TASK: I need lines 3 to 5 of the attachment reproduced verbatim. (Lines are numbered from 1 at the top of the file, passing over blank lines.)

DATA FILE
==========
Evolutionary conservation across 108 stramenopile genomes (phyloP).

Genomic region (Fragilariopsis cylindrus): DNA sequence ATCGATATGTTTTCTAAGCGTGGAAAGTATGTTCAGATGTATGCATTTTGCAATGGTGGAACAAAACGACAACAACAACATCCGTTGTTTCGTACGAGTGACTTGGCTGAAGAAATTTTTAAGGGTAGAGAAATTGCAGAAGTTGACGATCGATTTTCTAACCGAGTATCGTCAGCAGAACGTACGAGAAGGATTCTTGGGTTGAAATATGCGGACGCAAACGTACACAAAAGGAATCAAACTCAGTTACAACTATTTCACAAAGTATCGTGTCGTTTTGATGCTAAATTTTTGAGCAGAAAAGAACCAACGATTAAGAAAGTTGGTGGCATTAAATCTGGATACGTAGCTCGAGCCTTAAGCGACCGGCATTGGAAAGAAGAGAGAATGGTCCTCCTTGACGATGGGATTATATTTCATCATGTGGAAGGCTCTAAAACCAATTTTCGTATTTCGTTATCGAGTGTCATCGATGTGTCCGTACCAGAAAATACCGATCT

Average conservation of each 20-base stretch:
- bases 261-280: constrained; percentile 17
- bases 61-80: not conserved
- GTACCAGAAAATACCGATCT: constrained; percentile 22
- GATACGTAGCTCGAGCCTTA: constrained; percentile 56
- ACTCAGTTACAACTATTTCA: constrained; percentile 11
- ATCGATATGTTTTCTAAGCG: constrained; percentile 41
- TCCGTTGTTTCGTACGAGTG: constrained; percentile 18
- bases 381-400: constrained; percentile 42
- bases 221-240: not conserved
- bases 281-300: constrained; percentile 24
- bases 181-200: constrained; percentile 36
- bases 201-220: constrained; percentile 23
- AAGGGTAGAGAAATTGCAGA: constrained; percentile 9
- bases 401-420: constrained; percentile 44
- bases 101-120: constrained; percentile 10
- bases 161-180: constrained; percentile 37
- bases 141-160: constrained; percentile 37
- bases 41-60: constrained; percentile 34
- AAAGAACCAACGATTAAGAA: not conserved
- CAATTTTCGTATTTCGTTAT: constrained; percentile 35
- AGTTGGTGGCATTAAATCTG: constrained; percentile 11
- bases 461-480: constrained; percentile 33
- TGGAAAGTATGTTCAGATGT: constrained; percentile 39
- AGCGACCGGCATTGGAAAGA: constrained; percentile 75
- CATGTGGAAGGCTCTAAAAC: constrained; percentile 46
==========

Average conservation of each 20-base stretch:
- bases 261-280: constrained; percentile 17
- bases 61-80: not conserved